NEW YORK - YouTube has unveiled a move to counter fake news by setting up working groups with media organisations and committing US$25 million to invest in expertise, innovation and support for news publishers.
YouTube users in the United States would now see information from third parties, including Wikipedia, alongside videos on a small number of well-established historical and scientific topics often been subject to misinformation, the video streaming giant said on Monday (July 9).
This way, if a person convinced of his or her own conspiracy theory - say that the 1969 moon landing was faked - would, in searching for sources to confirm their own bias, see information from authoritative sources countering or balancing their theory.
YouTube did not say when this feature would be rolled out globally.
Youtube executives, announcing the move at an event for media in New York on Monday, called it a ''fast follow" to the Google News Initiative announced in March, which similarly aims to boost the visibility of news from credible sources.
This comes amid increasing concern globally about misinformation, hate and propaganda on social media platforms and a surge in interest in news. In the US, the number of people watching Youtube for news has tripled since 2016, Youtube executives said.
"We remain committed to working with the journalism community to build a more sustainable video ecosystem for news organisations," said YouTube's chief product officer Neal Mohan and its chief business officer Robert Kyncl.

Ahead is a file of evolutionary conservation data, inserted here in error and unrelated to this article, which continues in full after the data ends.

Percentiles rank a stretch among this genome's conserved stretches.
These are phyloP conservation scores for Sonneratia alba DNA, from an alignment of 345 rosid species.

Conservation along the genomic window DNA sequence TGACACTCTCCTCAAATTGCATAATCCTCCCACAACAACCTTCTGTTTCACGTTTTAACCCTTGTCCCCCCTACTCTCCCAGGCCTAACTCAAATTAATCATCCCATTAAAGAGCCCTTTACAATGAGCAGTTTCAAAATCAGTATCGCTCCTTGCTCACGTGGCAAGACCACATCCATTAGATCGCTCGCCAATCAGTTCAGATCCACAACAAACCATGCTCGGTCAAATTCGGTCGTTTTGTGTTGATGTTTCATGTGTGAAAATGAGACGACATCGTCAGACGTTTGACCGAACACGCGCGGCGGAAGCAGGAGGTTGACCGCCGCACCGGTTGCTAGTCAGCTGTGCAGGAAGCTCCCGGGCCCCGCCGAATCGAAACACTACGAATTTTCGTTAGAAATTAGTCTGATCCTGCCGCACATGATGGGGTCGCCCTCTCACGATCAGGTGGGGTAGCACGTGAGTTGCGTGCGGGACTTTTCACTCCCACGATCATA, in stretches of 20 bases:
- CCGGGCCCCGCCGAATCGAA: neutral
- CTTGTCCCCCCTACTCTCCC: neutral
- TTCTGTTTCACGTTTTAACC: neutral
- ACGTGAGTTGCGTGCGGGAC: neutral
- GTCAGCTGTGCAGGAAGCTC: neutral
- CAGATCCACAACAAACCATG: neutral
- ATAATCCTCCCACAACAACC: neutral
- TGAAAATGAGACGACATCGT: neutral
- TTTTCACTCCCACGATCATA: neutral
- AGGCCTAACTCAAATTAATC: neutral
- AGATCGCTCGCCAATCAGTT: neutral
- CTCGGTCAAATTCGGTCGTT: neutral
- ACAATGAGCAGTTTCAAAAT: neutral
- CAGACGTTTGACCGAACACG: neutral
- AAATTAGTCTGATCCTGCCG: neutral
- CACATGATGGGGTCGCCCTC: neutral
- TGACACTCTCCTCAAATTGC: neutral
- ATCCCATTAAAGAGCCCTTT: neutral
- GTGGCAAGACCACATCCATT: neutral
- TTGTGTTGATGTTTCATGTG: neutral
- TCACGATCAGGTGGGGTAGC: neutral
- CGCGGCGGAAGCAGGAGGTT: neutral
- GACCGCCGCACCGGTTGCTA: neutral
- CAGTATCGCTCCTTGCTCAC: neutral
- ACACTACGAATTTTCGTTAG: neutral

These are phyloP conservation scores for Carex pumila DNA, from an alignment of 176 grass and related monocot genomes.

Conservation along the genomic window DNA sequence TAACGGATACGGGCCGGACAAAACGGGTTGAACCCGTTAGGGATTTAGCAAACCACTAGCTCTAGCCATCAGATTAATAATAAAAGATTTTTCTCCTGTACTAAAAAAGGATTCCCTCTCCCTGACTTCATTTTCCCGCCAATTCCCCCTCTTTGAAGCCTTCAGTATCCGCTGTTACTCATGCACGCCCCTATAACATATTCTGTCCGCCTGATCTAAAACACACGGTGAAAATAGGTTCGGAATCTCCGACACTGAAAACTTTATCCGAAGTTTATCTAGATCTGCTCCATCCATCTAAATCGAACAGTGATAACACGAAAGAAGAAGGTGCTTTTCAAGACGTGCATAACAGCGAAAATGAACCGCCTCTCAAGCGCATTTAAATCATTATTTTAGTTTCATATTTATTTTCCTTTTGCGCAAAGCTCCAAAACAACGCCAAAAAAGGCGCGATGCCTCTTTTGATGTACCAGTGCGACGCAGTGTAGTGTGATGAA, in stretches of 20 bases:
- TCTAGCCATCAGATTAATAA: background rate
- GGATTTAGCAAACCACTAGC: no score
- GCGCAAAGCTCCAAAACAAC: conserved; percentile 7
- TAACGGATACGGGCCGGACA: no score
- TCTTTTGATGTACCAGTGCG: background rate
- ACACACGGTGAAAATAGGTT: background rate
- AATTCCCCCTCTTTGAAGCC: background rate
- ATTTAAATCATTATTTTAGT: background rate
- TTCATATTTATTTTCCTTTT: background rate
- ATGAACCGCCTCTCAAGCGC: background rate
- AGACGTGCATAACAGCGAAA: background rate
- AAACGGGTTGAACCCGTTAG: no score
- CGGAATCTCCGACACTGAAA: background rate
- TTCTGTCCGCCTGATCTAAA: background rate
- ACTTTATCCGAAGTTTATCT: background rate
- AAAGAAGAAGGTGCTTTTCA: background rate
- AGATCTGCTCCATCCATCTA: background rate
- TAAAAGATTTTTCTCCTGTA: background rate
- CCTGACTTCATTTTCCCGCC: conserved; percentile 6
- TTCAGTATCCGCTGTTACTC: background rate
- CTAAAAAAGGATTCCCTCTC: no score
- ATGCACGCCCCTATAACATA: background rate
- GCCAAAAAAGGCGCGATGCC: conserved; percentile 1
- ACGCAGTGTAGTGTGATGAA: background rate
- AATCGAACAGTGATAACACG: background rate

In a written blog, they added: "We know there is a lot of work to do, but we're eager to provide a better experience to users who come to YouTube everyday to learn more about what is happening in the world from a diversity of sources."
They said YouTube is establishing a working group with news organisations and experts from around the world to help it develop new product features, improve the news experience on YouTube, and tackle emerging challenges.
Early members of the group are US-based Vox Media, Brazil-based Jovem Pan, and India-based India Today, they said.
At the New York event, Mr Mohan said everything is still in the early stages, when pressed to explain how YouTube would determine what was an authoritative source.
Under the innovation funding plan unveiled by YouTube, it would " provide funding across approximately 20 global markets to support news organisations in building sustainable video operations".
YouTube said news organisations of all types can apply to the grant, which can be used to build key capabilities, train staff on video best practices, enhance production facilities and develop formats optimised for online video.
In terms of support, YouTube's team would be "significantly" expanded to focus on supporting news publishers. "These specialists will be based around the world and support partners with training and best practices in formats, audience development, day-to-day platform operations, and sophisticated technical integrations," YouTube said.
And together with Google, YouTube has teamed up with the Poynter Institute, Stanford University, Local Media Association, and the National Association for Media Literacy Education to support MediaWise, a US-based initiative designed to equip one million teens with digital literacy skills.
Mr Mohan said a key issue for YouTube is how to balance the open nature of the platform, with the need for veracity.
"We recognise we don't have all the answers," said Mr Mohan, who added, however, that YouTube would be "as aggressive as we can (in providing) as much context as we can"